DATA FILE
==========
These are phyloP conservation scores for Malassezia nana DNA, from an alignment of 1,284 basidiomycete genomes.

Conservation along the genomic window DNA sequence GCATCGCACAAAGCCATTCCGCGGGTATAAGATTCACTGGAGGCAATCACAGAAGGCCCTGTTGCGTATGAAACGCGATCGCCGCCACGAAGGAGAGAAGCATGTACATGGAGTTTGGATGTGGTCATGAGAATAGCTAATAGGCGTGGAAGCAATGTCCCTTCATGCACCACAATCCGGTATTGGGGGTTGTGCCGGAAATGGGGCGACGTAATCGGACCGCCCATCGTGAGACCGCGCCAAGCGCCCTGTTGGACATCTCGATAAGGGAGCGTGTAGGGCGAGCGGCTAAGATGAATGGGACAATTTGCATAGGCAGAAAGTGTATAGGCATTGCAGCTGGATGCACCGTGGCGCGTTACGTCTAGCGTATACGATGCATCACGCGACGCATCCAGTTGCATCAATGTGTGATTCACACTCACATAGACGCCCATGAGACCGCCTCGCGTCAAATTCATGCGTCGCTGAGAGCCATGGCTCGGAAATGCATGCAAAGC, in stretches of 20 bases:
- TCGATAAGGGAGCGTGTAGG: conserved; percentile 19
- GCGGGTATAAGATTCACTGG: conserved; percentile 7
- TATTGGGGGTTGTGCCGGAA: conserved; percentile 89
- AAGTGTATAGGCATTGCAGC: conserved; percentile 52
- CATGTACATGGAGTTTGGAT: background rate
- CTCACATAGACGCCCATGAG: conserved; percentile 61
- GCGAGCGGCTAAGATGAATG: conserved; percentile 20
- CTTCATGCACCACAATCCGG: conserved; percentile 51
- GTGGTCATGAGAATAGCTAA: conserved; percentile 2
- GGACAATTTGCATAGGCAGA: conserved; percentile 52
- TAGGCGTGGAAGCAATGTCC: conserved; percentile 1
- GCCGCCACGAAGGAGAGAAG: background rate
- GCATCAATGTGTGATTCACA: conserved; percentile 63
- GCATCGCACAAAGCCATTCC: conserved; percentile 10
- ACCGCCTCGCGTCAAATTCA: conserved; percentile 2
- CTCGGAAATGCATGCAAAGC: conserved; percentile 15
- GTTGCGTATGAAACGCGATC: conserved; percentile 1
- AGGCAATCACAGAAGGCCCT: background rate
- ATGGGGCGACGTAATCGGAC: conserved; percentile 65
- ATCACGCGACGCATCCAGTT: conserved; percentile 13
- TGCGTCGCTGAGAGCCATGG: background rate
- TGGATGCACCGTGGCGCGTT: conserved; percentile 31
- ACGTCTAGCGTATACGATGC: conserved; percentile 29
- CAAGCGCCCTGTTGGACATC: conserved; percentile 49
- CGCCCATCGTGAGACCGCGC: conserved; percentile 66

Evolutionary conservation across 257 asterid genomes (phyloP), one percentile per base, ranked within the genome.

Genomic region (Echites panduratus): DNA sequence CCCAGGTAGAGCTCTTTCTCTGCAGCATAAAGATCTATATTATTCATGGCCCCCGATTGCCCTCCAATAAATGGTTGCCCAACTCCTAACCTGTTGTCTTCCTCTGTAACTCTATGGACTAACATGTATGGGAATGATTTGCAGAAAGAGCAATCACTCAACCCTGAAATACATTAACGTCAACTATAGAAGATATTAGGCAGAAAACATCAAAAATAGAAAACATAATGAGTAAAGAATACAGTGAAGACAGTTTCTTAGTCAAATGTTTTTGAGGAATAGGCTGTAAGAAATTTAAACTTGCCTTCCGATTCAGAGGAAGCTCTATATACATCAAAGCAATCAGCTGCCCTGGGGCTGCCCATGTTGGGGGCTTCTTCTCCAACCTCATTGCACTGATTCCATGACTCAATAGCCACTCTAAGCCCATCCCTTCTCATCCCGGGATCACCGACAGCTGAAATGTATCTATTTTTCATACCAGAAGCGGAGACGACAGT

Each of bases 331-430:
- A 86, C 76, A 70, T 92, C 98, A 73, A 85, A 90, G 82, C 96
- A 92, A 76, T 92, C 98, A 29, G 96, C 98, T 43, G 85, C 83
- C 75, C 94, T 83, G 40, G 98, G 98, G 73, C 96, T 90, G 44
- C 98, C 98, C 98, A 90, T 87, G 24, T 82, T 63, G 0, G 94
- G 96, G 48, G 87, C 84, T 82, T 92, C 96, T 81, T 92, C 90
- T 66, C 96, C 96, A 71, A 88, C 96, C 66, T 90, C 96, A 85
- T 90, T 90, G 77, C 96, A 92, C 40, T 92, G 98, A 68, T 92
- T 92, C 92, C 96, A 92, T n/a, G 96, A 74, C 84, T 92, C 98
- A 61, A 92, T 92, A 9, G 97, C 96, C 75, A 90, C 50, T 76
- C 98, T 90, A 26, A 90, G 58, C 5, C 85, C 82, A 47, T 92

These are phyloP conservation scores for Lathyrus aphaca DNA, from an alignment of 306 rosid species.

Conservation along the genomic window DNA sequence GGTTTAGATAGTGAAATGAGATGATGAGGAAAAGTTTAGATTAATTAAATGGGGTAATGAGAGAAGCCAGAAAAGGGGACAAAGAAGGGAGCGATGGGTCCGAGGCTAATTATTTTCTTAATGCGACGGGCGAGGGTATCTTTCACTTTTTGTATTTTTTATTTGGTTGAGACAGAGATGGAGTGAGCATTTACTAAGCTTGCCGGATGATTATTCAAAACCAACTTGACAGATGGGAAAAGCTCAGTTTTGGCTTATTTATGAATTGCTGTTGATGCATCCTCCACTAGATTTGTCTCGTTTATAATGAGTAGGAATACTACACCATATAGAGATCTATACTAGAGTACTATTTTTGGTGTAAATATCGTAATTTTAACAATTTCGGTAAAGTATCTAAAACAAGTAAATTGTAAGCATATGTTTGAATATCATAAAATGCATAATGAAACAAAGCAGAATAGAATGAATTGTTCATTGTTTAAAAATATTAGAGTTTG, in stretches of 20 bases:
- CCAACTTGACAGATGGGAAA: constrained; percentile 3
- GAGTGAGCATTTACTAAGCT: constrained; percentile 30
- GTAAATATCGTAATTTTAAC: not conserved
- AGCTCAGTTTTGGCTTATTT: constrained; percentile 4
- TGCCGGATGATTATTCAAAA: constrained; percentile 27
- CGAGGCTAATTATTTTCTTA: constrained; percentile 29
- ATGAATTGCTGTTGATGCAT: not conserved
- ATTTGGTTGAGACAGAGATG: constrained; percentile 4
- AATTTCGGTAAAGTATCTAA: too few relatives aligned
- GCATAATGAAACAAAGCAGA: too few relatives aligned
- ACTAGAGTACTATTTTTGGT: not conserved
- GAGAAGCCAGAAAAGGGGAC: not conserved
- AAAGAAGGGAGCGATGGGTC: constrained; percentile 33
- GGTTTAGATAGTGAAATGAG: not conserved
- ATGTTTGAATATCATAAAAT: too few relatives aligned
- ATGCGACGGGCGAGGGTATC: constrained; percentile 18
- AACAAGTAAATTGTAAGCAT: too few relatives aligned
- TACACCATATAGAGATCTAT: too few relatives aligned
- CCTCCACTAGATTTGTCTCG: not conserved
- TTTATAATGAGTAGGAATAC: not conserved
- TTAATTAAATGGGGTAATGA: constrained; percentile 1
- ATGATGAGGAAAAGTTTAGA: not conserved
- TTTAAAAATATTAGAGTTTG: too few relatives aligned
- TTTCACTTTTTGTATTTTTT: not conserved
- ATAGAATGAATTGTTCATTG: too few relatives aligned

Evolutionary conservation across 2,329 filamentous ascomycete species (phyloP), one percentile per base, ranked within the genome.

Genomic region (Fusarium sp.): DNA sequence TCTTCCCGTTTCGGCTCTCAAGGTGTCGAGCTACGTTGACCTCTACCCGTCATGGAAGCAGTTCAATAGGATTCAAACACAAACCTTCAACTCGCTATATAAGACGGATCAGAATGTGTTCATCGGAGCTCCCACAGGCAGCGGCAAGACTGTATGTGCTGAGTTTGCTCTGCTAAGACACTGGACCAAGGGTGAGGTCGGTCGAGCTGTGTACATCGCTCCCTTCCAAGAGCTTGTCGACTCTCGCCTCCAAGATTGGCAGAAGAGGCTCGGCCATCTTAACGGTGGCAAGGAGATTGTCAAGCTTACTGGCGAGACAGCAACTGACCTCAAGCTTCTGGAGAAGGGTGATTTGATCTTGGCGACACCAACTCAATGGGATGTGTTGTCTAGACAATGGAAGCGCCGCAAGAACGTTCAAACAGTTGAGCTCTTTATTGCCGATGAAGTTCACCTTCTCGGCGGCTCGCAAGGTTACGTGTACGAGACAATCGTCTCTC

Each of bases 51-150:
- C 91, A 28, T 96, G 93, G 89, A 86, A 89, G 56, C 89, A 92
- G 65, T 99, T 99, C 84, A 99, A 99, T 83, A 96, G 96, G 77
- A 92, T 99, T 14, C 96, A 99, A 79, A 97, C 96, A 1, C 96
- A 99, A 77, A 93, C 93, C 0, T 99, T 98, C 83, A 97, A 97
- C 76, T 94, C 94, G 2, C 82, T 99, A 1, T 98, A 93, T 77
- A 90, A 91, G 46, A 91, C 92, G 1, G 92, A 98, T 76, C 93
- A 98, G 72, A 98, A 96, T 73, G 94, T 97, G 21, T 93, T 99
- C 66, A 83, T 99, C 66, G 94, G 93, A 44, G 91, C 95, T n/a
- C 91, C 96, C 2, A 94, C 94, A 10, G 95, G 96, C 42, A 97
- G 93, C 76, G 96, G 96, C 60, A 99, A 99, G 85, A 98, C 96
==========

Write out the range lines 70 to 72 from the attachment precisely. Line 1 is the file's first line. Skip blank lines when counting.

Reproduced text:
Each of bases 51-150:
- C 91, A 28, T 96, G 93, G 89, A 86, A 89, G 56, C 89, A 92
- G 65, T 99, T 99, C 84, A 99, A 99, T 83, A 96, G 96, G 77